Captain Marvel is good but less than marvelous.

I caught the latest film in the Marvel Cinematic Universe, Captain Marvel, this weekend. It runs along the same quality as most of the origin stories: not terrible but not as great as Thor or Iron-man. What disappointed me most in the flick was that Brie Larson, who played Carol Danvers, failed to live up the feminist film hero. Since this movie was one of very few female superhero-based ideas, the story should have equated her with Wonder Woman in terms of icon status. It did not.Cap Marvel

The movie starts on a distant planet where the Kree rule. Carol Danvers, simply known as Vers at this time, wakes from an Earth-related dream and deals with it by training with her Kree mentor (Jude Law). He teaches her to fight and control (i.e. suppress) her abilities. Her power comes from energy jets that blast from her fists, but she is also mastering martial arts so she can fight without using her special ability. As the movie progresses, we learn that Vers, who considers herself an amnesiac Kree, is really an Earthling survivor of an incredible energy explosion. Hence the origin of her power.

The Plot

The story was engaging. We saw the amnesiac go through the emotional discovery of her past as the real Carol Danvers emerges. Several wicked plot twists have her questioning everything she knew. In the end, she learns her closest companions have lied to her for six years. She alone must learn the truth of who is the enemy and the victims. One of the best feminist scenes in the film was when her male enemy is yelling “come on! Let’s fight! No powers!” (not a direct quote). She pops a power blast into him that sends him spiraling across a field and into a rock. When she stands over him, she states, “I don’t have to prove anything to you.” Something most women should say to men who challenge their worth.

Part of the disconnect for me was in the setting. I thought I was going to see an Earth-hero movie. When the movie started and stayed for a while in the Guardians of the Galaxy setting, I then had expected some of the lighthearted banter that Guardians had perfected. Not in this film. The audience saw familiar faces and strong enough references to know this was set before the first Guardians film. Even though the director added some of the same pop-music feel, it didn’t come off successfully. This movie was simply a dark view of the galaxy.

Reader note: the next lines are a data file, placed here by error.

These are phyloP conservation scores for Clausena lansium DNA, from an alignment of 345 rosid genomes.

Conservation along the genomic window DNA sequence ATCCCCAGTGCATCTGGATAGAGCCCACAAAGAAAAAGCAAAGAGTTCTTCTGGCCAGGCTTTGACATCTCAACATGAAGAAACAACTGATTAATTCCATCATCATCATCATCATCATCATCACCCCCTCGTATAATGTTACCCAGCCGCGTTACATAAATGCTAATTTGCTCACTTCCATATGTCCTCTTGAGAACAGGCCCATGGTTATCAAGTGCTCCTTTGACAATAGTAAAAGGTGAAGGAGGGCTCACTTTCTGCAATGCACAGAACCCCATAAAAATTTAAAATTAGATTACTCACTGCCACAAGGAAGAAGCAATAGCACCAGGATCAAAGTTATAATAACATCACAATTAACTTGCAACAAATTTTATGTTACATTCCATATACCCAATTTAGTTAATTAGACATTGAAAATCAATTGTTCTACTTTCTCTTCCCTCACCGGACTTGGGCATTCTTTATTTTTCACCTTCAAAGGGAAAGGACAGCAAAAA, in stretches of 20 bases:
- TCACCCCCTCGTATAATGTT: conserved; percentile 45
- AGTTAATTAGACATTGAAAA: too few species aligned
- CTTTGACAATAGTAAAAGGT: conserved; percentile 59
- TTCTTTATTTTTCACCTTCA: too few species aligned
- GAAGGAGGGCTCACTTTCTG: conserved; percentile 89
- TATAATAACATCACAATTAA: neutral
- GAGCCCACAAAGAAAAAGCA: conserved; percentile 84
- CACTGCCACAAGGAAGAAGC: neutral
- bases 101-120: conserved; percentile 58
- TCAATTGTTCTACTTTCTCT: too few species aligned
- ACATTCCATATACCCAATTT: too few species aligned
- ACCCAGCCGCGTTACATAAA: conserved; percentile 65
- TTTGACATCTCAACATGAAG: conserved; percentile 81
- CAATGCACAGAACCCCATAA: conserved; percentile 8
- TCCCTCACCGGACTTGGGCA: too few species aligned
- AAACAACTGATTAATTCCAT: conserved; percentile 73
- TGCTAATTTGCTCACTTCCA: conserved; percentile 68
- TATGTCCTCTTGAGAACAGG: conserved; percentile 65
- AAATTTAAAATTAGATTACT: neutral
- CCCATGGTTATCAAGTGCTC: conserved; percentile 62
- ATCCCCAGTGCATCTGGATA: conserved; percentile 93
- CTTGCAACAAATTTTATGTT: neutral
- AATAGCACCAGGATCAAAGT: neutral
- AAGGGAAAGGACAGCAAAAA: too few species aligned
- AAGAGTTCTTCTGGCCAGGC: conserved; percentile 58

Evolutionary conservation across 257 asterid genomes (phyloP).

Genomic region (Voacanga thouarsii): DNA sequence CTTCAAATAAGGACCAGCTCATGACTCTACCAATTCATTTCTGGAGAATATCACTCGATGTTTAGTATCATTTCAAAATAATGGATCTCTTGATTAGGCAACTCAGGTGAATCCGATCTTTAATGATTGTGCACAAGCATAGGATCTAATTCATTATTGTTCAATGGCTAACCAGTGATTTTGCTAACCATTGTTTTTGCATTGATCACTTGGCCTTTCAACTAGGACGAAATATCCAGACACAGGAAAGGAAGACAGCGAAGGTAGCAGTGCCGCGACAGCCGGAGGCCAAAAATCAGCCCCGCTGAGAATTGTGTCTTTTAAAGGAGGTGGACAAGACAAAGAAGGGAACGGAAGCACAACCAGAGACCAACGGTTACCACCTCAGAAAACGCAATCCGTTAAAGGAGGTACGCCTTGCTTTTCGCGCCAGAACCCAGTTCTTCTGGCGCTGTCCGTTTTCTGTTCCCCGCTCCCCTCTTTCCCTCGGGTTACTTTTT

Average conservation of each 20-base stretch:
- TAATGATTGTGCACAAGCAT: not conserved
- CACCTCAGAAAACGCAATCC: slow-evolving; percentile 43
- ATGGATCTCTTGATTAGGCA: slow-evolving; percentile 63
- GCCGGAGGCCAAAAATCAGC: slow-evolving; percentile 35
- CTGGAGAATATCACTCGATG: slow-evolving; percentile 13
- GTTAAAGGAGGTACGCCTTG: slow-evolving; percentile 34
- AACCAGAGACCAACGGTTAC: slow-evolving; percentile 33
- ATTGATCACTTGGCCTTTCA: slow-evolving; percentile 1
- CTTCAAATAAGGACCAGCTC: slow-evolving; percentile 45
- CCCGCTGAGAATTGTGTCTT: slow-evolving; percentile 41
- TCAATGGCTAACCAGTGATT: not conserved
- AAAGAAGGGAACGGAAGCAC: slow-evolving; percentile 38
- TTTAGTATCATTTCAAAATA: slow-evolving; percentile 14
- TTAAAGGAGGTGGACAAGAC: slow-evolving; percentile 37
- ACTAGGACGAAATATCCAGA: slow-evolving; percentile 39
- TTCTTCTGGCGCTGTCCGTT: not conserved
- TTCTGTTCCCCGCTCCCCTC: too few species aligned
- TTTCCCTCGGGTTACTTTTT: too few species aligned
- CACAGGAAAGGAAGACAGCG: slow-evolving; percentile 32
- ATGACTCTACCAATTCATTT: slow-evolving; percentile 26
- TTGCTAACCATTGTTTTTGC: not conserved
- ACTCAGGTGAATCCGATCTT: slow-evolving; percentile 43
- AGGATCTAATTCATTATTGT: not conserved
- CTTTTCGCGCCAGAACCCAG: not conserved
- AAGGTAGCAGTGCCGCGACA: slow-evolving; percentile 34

The Characters

In addition, Brie Larson never took Vers’ or Captain Marvel’s emotions out of grim fuming mode. We saw fuming-but-unsure and fuming-but-confident but very little else. For example, when she was at the crisis point of the plot, fighting for her life, we saw no strain or focused emotional depth to show us that she was maturing from doubtful soldier to rebel powerhouse. I suspect this is a director’s decision and not the actress’s doing, yet it made the character less likeable. Although her best friend states that Carol Danvers is “funny”, the director never proved it to us. This is unfortunate since the plot had plenty of opportunities for small comic highlights for her.

In addition, she didn’t come off as heroesque and certainly not as a “defender of the Earth.” What I mean is that Larson doesn’t have the physical look that audiences (or at least that I) have come to associate with comic book movies. After all, Captain America, Wolverine (yes, I know he isn’t part of the MCU), Thor, Iron-Man in his suit, Superman, and even Wonder Woman all come off as visually larger than life. Even Black Widow, though average size, carries an aura of more-than-everyday-hero attitude. These heroic proportions are at the very heart of comic book art. True, Spider-Man and the Flash aren’t necessarily tall and brawny, but their characters and powers  dictate they be young and wiry, rather than beefy. Larson is shorter than many people in the movie and even in costume doesn’t look all that heroic without her glow.

Other Origin Stories

Captain Marvel is also a thin origin tale for Nick Fury, played by Samuel Jackson with a computer-enhanced young-looking face. We learn about his early days in S.H.I.E.L.D. and where the idea of the Avengers Initiative comes from. Jackson’s ability to deliver great lines and infuse humor is one of the best aspects of this movie. The one problem with young Nick Fury is that, although he looks in his early thirties, the body’s use in action scenes still screams a 71-year-old man. I love Sammy, but his ability to move swiftly and deal with fighting looked off.

Ladies, check it out.

Despite the negative review, I suggest fans of the Avenger comic movies go see Captain Marvel for completeness. She will figure prominently in Avengers: Endgame as indicated by the sneak preview at the end of the Captain Marvel movie. In fact, that is the only reason I think this movie was made. The resolution of the Thanos problem should not look like a cheap magician’s hat trick. Plus, I want ladies to see it to encourage more use of women in top hero roles. The days of the damsel in distress are over. They flocked to Wonder Woman for that reason. Captain Marvel, even flawed, should inspire the same rallying cry.